Honolulu Lite


Sunday, September 8, 2002

Dock strikes are
good at looming

One of the best things about living in Hawaii is that we get to pretend we are actually part of the mainland without having to endure most of the mainland's annoyances, like, chiefly, weather.

We have something in Hawaii we call "weather," but it is made up mostly of just some wind, a few clouds, rain and sunshine. That is not actual weather any more than a virgin margarita is an actual drink. Real weather, the kind they have on the mainland, involves a great deal of discomfort for the most part and sheer terror for the rest.

So, we enjoy the best aspects of being part of the United States -- security, the federal court system, stable currency and the Playboy Channel -- without suffering through weeklong blizzards, toxic railroad tank car spills, trailer parks and those scary whatchamacallits that look like giant Bugles snacks that drop out of the sky and tear up trailer parks.

Every once in a while, we get a little smug, living in the greatest place on Earth. About that time the unionized dockworkers on the West Coast, in league with their Hawaii counterparts, decide to go on strike. Suddenly we realize that, hey, we're way out here in the middle of nowhere, and most everything we take for granted, like toilet paper and margarita mix, gets to us by boat. If the dockworkers go on strike, then nothing gets loaded or unloaded onto ships because most of that stuff is really heavy, and pencil-pushing geeks occupying the air-conditioned shipping management offices couldn't lift a sack of cotton balls without throwing their backs out.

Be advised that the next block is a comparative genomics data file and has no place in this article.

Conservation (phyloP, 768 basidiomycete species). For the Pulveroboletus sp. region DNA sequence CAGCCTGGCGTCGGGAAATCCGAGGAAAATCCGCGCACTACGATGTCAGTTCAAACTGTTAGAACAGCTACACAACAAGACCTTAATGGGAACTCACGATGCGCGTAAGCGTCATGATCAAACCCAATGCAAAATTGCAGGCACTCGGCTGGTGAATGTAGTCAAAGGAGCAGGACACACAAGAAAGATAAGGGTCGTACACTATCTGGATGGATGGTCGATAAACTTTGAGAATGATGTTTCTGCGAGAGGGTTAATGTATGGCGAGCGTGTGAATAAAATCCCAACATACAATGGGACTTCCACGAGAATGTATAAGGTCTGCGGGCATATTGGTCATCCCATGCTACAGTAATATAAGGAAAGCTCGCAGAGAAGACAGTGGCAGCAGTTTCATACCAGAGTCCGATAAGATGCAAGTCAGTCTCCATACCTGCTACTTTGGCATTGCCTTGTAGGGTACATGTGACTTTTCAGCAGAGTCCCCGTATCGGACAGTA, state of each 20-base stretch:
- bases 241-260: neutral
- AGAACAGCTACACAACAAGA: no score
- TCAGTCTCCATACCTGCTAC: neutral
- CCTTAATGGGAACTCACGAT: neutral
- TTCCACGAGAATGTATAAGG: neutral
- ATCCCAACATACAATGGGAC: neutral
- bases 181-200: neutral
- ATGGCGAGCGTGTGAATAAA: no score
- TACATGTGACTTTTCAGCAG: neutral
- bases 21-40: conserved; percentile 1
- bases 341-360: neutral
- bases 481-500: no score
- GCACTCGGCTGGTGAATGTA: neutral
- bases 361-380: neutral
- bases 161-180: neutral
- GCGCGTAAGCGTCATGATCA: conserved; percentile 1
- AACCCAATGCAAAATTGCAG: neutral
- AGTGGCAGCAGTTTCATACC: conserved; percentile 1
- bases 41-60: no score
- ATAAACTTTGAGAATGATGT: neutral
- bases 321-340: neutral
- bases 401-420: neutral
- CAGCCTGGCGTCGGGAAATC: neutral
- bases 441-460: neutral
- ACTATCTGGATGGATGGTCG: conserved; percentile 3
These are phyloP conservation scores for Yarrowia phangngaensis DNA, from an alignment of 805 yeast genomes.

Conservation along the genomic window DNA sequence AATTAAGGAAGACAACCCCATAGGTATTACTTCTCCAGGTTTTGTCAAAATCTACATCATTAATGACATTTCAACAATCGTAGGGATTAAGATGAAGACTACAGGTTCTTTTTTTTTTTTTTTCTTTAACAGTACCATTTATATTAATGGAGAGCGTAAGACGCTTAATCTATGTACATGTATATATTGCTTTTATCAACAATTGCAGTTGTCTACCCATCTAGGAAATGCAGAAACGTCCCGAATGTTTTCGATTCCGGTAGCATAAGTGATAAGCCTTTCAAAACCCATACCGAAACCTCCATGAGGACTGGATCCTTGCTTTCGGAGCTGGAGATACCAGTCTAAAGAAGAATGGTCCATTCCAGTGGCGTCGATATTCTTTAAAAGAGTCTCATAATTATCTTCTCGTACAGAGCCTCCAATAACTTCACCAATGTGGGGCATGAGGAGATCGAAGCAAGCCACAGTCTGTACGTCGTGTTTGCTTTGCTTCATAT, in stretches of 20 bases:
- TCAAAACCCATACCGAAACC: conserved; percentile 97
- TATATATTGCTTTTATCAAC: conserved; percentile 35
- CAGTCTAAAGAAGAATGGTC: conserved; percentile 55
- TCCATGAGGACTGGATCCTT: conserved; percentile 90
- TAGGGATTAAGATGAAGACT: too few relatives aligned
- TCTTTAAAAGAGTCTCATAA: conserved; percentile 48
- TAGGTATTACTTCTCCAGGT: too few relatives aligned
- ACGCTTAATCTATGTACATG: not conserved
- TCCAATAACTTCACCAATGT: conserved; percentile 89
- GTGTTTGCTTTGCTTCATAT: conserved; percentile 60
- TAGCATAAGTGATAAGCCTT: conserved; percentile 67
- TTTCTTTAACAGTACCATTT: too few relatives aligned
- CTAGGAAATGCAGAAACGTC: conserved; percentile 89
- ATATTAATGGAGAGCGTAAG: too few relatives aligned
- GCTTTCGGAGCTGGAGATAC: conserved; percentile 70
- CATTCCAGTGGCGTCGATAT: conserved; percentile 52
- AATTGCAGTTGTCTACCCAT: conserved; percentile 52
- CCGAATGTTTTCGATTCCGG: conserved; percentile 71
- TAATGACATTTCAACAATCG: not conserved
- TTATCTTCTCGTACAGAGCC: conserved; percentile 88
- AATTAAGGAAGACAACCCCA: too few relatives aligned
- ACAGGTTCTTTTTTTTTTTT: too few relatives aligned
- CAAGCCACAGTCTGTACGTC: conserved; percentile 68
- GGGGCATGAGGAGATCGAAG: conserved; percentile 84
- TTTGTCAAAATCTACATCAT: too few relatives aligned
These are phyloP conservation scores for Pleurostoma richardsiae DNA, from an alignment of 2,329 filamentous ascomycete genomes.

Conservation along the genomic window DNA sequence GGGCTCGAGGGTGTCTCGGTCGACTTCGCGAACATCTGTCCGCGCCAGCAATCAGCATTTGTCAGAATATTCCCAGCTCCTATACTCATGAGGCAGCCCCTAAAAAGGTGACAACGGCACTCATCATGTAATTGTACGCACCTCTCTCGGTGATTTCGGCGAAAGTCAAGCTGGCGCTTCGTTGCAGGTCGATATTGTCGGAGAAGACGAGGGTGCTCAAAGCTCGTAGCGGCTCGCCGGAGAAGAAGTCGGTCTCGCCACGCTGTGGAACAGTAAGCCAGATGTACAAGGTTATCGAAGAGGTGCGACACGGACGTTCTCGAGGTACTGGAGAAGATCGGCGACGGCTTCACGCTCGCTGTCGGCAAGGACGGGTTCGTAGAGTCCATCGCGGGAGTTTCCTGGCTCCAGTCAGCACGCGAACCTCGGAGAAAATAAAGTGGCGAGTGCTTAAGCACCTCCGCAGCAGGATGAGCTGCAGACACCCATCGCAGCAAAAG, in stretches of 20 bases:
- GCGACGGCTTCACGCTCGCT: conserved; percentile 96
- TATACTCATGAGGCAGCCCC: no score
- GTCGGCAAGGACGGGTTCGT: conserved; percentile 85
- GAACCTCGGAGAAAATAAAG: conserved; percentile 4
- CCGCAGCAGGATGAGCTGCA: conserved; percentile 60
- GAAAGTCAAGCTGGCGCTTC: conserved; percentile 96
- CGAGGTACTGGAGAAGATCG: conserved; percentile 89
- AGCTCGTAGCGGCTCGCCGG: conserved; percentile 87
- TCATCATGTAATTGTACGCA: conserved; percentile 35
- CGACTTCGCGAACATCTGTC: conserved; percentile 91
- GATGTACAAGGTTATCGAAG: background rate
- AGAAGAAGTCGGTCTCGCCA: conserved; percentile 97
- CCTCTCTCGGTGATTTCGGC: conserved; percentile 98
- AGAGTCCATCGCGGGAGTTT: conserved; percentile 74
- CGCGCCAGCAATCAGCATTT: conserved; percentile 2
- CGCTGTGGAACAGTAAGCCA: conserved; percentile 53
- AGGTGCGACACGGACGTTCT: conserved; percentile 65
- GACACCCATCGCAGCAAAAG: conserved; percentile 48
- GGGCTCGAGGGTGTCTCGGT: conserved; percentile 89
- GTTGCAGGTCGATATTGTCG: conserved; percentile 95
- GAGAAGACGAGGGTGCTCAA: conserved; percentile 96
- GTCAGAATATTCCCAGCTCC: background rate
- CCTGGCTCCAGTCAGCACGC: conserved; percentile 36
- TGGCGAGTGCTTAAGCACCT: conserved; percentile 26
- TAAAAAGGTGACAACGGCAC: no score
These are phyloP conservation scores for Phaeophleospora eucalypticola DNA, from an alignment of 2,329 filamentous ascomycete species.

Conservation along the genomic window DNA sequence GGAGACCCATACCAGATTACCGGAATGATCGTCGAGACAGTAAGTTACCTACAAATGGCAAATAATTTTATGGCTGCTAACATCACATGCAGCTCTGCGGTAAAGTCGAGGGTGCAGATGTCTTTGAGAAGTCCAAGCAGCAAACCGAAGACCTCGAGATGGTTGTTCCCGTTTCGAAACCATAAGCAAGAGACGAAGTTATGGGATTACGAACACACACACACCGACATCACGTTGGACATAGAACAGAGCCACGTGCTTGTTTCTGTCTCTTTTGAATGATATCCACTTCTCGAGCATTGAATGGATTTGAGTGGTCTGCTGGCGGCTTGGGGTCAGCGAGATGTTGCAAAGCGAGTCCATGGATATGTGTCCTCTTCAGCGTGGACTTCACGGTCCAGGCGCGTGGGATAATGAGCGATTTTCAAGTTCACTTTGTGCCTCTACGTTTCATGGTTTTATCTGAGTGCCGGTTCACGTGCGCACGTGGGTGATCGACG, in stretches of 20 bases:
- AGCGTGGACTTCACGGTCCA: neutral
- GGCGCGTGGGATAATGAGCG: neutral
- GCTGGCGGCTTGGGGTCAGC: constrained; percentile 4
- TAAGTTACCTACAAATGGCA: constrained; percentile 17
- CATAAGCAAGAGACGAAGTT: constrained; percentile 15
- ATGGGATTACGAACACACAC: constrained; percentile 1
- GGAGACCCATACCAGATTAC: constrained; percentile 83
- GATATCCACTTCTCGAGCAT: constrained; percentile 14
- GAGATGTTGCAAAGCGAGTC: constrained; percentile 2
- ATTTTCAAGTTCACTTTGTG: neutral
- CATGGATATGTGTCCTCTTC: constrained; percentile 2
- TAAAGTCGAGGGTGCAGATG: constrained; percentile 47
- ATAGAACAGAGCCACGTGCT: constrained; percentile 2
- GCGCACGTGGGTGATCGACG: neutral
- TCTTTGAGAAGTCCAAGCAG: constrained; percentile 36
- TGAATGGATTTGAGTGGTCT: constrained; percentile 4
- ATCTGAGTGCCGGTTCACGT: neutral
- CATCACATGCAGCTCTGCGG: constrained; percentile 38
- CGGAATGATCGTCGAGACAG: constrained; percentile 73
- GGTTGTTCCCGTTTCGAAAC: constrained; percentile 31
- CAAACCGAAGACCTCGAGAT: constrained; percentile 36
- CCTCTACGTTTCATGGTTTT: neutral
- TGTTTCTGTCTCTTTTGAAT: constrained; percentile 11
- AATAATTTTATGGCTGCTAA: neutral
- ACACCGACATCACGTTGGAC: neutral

The dockworkers are threatening to go on strike right now, so many in Hawaii are going through the agonizing strike-season revelation that we are not actually part of the United States, but a lonely outpost at the mercy of longshoremen, longshorewomen and those involved in the merchant marine version of the don't-ask-don't-tell program.

When a dock strike is looming -- looming being something dock strikes are very good at -- we in Hawaii don't feel so special anymore. In fact, we feel downright betrayed. Are we second-class citizens? Would New Jerseyites stand idly by if truckers and rail carriers suddenly stopped bringing stuff into their state?

If a foreign country cut Hawaii off and blocked ships from bringing us supplies, it would be considered an act of war. When the dockworkers union does it, it's a collective-bargaining issue.

People in Hawaii should relax. First off, there probably won't be a strike. In these days of terrorism, American longshorepeople aren't going to hold Hawaii hostage just to improve their negotiating position. Especially on the anniversary of the Sept. 11 attacks, which left Hawaii staggering economically for the past year.

Even if there is a strike, everything we need to maintain the lifestyle to which we've become accustomed can be flown in. Sure, a roll of toilet paper is going to cost $9.45, and you'll have to get a bank loan to buy a case of beer, but the stuff will be available. I know two things for sure: 1) These looming dock strikes should make us appreciate how hard the dockworkers work to keep us comfortable in paradise, and 2) Those scary mainland weather thingies that look like giant Bugles snacks -- I just remembered -- are called tornados.

Charles Memminger, winner of National Society of Newspaper Columnists awards, appears Mondays, Wednesdays, Fridays and Sundays. E-mail

E-mail to Features Editor

Text Site Directory:
[News] [Business] [Features] [Sports] [Editorial] [Calendars]
[Classified Ads] [Search] [Subscribe] [Info] [Letter to Editor]
© 2002 Honolulu Star-Bulletin --